Leading Industries Behind Workplace Fatalities in the 15 Most Dangerous Cities

From 2019 to 2023, the construction industry accounted for 42% of all fatalities in these 15 cities, with the highest concentration of workplace deaths. Twenty-eight percent of fatalities stemmed from either manufacturing, administrative support and waste services or from transportation and warehousing industries.

The construction industry also led in the number of fatalities among four of the six Texas cities in the top 15. Midland and Odessa were the exceptions, where the mining sector led in workplace deaths, contributing to 73% and 43% of fatalities, respectively.

In the nine cities outside Texas among the top 15, only North Charleston, South Carolina and Salem, Oregon, did not have construction as the deadliest industry. North Charleston saw 57% of fatalities in the manufacturing sectors, while fatalities in Salem were equally common in administrative and support and waste services, agriculture and transportation.

Workplace Fatalities in the 10 Largest US Cities

Among the 10 most populous U.S. cities, four Texas cities reported the highest worker fatality rates between 2019 and 2023. Houston topped the list with 7.3 deaths per 100,000 workers, nearly tripling the average rate of 2.6 across these major cities. Following Houston, Austin, Texas, Dallas and San Antonio each recorded rates above 2.3 per 100,000 workers.

In contrast, Phoenix and Los Angeles had the lowest fatality rates among large cities, at 1.4 or below per 100,000 workers during the same period. The average fatality rate in the South almost tripled this rate.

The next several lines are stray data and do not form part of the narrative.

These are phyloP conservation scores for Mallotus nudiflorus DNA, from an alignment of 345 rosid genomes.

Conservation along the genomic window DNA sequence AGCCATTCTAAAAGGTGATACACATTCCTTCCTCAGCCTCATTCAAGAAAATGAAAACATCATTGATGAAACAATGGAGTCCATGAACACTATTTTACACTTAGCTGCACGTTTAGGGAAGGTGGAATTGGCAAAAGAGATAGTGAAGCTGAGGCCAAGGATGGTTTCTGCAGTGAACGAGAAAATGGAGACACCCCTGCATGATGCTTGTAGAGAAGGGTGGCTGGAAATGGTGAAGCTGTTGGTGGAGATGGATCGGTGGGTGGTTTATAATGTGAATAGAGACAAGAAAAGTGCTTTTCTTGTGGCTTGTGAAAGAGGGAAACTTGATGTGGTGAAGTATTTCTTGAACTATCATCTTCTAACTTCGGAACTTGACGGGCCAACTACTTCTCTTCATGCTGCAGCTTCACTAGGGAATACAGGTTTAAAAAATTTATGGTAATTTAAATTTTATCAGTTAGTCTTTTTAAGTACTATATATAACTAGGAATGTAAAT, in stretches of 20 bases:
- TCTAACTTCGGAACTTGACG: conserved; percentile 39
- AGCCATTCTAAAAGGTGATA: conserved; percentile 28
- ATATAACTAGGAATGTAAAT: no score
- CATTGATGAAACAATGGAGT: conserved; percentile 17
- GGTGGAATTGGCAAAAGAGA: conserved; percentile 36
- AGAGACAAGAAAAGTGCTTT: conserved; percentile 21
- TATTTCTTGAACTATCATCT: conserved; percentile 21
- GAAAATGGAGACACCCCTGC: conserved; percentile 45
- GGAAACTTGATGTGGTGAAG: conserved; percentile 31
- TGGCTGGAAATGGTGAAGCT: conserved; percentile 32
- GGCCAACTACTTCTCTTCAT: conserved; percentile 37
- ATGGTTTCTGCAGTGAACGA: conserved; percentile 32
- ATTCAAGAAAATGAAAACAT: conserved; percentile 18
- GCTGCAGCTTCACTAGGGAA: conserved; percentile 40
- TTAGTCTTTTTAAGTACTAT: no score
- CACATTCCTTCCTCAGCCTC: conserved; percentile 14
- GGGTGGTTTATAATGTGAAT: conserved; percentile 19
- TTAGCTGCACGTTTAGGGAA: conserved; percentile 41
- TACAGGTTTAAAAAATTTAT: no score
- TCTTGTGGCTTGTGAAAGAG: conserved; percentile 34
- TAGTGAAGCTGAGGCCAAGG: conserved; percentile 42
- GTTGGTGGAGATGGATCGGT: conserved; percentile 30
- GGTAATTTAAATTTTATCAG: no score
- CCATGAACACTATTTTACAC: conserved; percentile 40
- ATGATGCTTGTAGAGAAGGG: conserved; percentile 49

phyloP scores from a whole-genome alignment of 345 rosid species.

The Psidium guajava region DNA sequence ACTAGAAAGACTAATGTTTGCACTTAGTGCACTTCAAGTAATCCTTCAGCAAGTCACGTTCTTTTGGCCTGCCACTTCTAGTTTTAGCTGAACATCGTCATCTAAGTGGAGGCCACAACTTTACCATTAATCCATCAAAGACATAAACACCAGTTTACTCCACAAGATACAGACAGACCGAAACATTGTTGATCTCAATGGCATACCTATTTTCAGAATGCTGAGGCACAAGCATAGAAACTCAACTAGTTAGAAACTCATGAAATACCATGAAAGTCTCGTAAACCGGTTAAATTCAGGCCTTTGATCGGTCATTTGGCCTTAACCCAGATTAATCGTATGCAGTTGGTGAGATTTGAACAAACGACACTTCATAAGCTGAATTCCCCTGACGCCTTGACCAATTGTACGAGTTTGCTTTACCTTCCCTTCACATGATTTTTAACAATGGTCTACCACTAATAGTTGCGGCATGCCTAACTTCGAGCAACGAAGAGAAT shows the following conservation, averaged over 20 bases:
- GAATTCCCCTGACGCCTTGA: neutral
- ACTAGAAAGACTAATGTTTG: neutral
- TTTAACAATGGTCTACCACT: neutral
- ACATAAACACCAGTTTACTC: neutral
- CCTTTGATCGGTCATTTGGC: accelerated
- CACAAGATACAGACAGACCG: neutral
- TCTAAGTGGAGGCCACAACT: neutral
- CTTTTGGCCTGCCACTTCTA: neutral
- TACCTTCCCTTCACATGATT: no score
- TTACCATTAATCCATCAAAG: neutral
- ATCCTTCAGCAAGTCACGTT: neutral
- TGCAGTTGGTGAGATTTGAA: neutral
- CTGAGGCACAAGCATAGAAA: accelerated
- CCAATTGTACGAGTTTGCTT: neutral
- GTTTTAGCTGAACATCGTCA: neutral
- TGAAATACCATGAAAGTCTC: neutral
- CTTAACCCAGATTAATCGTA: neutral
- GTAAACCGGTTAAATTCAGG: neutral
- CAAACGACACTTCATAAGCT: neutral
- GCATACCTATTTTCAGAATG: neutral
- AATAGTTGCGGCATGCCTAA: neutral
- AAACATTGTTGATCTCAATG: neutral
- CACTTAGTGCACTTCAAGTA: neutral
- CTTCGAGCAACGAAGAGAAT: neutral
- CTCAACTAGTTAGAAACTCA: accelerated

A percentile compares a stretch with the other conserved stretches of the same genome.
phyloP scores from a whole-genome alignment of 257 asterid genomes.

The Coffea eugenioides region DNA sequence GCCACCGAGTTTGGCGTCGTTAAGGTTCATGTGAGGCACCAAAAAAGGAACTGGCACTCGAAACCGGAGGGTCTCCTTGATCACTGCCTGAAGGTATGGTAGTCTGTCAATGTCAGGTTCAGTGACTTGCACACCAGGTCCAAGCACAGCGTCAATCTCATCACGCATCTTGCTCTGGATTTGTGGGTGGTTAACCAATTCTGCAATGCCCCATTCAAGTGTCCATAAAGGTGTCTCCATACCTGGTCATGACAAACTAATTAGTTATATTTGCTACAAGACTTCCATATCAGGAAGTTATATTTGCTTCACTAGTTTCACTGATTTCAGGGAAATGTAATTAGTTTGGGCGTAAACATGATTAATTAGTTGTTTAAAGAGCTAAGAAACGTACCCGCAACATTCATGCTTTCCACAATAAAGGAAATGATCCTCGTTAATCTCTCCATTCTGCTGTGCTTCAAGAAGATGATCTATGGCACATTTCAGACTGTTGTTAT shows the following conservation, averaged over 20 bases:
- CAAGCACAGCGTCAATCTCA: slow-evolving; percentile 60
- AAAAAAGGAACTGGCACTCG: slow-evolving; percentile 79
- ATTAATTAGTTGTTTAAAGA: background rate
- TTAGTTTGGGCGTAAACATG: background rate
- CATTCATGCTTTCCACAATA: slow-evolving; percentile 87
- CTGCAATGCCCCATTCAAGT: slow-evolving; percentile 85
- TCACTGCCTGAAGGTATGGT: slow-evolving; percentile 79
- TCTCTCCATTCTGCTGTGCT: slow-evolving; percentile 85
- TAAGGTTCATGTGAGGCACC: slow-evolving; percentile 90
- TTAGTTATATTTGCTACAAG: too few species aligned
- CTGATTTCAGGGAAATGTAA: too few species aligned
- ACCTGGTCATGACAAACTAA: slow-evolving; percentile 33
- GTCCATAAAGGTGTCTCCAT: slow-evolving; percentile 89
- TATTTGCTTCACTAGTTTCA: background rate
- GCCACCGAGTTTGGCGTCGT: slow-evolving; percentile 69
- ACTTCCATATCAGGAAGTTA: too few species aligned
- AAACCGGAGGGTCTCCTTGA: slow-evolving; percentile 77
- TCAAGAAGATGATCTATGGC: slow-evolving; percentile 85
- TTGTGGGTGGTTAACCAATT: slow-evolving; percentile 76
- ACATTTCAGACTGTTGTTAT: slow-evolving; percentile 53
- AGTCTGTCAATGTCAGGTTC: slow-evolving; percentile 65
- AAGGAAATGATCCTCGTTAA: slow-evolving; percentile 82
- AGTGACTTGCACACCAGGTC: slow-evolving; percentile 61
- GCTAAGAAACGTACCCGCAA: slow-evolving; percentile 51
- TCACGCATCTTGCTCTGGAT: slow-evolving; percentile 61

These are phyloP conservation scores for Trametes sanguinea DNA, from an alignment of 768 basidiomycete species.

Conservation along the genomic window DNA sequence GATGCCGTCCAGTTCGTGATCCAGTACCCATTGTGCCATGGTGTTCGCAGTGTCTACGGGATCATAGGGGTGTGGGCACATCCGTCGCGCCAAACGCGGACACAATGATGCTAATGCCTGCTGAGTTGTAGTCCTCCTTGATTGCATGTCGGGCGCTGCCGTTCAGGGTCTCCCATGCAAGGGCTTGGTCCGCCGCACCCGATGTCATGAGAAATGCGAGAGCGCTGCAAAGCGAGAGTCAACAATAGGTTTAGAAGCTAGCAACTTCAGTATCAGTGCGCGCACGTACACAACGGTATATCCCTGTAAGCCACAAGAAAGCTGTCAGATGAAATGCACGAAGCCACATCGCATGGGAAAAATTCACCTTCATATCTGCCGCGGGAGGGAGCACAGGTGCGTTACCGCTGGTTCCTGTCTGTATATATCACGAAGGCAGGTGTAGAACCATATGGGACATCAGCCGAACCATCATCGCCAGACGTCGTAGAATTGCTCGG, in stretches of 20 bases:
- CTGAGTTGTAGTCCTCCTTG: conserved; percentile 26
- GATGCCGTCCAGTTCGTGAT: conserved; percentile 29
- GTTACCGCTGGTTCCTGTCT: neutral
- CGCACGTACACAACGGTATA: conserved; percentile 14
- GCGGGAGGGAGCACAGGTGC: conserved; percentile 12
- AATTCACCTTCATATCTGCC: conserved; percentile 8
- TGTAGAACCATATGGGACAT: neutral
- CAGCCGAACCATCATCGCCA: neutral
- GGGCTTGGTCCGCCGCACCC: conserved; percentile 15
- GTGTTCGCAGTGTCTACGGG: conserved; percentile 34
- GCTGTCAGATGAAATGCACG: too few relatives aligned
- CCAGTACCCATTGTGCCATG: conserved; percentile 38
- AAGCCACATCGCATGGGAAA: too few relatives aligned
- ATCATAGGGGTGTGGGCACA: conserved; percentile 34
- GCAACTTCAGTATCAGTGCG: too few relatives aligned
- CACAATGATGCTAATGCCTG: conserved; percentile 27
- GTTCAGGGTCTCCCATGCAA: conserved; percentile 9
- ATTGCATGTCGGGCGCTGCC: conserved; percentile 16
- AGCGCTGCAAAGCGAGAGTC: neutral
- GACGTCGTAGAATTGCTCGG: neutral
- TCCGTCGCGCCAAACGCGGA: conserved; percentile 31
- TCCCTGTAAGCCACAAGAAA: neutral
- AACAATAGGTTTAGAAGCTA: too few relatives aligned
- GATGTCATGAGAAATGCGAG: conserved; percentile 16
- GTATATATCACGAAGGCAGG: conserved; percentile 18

Workplace Fatalities in the 10 Largest US Cities
City
Fatalities per 100,000 Workers

1.

Houston, TX

7.3

2.

Austin, TX

4.2

3.

Dallas, TX

3.2

4.

San Antonio, TX

2.3

5.

Chicago, IL

2.2

6.

Philadelphia, PA

1.8

7.

San Diego, CA

1.7

8.

New York, NY

1.4

9.

Phoenix, AZ

1.4

10.

Los Angeles, CA

1.0

Leading Causes of Workplace Fatalities


falling icon
5 Most Common Causes of Death
1. Falling
2. Being hit/struck
3. Being crushed
4. Electrocution
5. Injury
pickupTruck icon
5 Most Common Cause of Death Objects
1. Truck
2. Other vehicle
3. Roof
4. Ladder
5. Tree

Using the hazard descriptions from 4,391 fatalities between 2019 and 2023, we also analyzed the causes of death linked to the reported workplace fatalities. One of the most common was being struck or crushed — either by a truck, other vehicle or falling tree. Electrocution also accounted for a significant number of deaths.

However, “fall” was the most frequently used term in the hazard descriptions, appearing in 35% of all fatalities. Many of these incidents involved workers falling from high places like ladders or roofs, a prevalent cause of death in the construction industry.

Worker Safety and Protection in High-Risk Environments